With Calvin, I was impressed by the clarity of his writings. Without him, it would have probably taken much longer for the Church to develop an unified, cohesive thought. Calvin's honesty and precision in writing were also particularly striking to me. As a veteran translator, I recognize and appreciate a well-thought choice of words. That's why, I believe, Calvin had (and has) so many enemies: his message is absolutely clear.
His commitment to the clear exposition of the truth in spite of tremendous obstacles, afflictions, and disappointments reveals a deep-seated love for God and His church. All this was fixed on my mind as I wrote my children's biography on John Calvin.
Augustine was also driven by an utmost passion for God and His truth, which he expressed in a more emotional and poetic language than Calvin. This commitment for the truth led him to formulate with clarity and boldness the doctrine of Sola Gratia, even when it led to the uncomfortable but unavoidable conclusion of God's predestination. He had some other amazing achievements, but these were the main point fixed on my mind while writing about him.
As I now face the immense volume of writings produced by John Owen, I have to ask myself the same question, "Why in the world am I writing about this person?" Owen had a tremendous impact on the religious and political life of his day, and his writings on the atonement, the Trinity, worship, and covenant theology are, in my view, conclusive, thorough, and comprehensive, but how can I convey this to a 7-year old?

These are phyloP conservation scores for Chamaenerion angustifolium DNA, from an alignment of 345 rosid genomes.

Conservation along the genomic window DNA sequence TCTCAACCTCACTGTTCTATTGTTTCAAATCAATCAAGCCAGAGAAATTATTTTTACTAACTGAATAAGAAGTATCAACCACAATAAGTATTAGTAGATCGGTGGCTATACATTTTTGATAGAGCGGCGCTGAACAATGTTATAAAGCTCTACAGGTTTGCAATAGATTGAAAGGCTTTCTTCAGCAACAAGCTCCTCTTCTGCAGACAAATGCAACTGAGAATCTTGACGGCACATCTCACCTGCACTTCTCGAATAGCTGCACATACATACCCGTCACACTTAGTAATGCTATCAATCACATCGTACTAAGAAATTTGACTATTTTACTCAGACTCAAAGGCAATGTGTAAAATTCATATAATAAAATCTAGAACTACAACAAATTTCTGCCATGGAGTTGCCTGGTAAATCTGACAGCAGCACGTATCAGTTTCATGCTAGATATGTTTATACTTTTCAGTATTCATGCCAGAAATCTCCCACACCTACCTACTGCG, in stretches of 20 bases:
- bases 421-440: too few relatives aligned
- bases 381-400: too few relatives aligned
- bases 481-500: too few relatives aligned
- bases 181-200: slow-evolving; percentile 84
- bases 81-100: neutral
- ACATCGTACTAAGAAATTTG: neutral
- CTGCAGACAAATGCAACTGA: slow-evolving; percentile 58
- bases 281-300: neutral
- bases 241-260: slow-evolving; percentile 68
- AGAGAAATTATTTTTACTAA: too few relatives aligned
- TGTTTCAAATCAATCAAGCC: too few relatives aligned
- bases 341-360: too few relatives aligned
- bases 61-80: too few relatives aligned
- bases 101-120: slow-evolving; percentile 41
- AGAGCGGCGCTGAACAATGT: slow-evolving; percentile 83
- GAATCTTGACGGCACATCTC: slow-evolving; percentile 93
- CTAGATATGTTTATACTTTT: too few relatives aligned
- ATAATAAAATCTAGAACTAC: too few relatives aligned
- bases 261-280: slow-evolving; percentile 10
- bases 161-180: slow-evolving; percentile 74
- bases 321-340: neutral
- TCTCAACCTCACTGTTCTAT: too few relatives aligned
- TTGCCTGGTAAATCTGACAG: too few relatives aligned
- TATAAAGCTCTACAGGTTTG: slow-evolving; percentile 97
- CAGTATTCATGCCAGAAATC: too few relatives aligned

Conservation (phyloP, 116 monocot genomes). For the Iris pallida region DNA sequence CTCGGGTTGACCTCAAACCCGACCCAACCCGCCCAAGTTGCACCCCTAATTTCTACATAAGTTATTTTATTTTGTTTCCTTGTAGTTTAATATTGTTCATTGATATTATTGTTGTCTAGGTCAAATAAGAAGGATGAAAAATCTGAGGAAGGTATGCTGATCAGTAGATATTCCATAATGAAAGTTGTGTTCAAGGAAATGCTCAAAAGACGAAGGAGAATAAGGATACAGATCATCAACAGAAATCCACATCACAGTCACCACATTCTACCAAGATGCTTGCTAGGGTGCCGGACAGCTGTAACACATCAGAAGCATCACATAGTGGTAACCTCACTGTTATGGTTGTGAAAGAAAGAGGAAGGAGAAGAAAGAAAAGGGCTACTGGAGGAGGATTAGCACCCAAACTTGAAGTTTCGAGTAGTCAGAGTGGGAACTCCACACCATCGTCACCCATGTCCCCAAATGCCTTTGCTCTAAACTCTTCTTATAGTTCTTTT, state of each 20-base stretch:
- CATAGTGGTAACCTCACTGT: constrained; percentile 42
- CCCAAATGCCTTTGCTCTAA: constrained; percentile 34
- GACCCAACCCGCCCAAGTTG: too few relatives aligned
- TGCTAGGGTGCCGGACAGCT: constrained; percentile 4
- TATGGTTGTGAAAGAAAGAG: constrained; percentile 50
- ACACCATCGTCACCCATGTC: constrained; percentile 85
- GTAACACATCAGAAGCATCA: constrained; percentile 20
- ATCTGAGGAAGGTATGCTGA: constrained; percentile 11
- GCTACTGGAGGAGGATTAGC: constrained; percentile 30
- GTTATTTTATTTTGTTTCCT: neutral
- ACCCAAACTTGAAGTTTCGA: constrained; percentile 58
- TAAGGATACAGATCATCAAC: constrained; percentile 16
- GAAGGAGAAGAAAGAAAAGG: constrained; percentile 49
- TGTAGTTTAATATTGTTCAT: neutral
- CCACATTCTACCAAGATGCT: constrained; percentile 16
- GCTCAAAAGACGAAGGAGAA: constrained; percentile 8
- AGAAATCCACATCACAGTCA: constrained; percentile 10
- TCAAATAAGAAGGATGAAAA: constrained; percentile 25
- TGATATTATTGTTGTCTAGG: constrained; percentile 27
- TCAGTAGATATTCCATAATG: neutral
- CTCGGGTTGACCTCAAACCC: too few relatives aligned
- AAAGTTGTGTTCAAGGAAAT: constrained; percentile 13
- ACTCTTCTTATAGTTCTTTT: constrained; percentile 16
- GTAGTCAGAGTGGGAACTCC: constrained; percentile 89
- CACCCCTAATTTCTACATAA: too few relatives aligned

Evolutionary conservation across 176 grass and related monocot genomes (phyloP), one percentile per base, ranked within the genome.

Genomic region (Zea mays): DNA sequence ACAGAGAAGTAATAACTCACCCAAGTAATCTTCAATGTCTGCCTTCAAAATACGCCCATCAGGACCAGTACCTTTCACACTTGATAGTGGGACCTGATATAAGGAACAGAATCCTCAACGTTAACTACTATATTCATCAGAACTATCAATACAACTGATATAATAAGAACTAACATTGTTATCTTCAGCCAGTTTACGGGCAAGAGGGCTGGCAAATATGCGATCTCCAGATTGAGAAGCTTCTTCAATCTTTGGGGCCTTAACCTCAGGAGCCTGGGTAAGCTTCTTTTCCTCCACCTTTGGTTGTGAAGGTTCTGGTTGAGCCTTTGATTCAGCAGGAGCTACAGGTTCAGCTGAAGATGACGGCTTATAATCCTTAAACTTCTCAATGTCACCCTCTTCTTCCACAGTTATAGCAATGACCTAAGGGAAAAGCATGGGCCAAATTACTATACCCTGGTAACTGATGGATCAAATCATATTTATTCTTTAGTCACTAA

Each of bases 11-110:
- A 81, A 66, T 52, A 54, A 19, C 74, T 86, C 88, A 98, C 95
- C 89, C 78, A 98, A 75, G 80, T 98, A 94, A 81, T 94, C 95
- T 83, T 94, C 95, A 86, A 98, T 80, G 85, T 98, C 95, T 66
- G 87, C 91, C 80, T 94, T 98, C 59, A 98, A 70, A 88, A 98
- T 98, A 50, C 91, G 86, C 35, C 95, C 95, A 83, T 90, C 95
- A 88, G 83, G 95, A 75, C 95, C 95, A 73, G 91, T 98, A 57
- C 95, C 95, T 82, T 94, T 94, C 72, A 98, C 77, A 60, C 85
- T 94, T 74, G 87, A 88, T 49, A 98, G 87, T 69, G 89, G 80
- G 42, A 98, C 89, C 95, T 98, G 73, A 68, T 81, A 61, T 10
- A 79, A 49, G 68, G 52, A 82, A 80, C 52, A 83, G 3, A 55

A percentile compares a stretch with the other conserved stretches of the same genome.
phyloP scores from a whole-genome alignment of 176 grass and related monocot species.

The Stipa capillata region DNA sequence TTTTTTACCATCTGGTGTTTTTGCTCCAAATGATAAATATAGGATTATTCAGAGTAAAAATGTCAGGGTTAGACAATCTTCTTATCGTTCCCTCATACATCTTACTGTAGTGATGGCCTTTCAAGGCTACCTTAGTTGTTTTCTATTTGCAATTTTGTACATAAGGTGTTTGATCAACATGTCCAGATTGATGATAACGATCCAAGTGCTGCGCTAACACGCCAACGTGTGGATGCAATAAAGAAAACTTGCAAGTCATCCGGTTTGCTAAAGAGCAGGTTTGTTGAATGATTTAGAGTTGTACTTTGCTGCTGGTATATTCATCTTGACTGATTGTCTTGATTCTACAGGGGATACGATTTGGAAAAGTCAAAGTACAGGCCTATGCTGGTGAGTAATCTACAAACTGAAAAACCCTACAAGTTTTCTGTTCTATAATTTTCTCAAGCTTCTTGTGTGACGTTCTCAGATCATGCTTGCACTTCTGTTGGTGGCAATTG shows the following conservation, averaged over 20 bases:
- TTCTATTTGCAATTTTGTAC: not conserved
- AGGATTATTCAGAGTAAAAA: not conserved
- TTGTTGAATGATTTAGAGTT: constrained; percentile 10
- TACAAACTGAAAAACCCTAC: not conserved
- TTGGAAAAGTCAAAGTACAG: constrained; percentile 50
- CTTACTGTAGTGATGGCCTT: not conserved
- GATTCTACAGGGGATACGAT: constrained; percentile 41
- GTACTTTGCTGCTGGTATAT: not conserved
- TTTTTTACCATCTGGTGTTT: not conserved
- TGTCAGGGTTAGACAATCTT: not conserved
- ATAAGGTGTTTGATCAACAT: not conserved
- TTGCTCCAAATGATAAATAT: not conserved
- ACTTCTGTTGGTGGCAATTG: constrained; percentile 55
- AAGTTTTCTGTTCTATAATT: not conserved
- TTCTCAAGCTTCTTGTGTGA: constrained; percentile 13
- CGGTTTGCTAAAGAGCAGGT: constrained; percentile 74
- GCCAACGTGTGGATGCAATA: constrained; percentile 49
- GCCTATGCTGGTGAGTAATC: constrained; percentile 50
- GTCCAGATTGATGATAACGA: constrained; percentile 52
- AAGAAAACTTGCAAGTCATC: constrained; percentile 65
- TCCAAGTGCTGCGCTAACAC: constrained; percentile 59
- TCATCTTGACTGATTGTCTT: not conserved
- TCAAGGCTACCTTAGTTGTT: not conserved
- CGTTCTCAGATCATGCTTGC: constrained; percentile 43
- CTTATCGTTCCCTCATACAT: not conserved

Then I saw that Owen's motivation in writing was always pastoral. When the Socinians realized that the only way to allow man's choice as the determining factor in his salvation is to claim that God doesn't know everything, Owen saw the awful implications of this teaching on a pastoral level.
My second son, Simon, claims to be an atheist (I sympathize with Monica in her prayers for Augustine). This morning I asked my children, "What is more comforting, to think that Simon's eternal fate is entirely in God's hands, or to think that God doesn't really know what choice Simon will eventually make, so his eternal destiny is really in his own hands?" The answer was obvious even to my youngest. God is perfectly merciful, wise, and just. My son is very stubborn, impetuous, and has made a good share of foolish choices.
Seeing Owen's writings in their pastoral context makes them relevant even to our youngest children. I will be teaching Sunday School to 4th-6th graders this year, but I hope that Tricia will allow me one visit to her class (1st to 3rd graders) to read my manuscript once it's done. Children are my greatest inspiration and critics.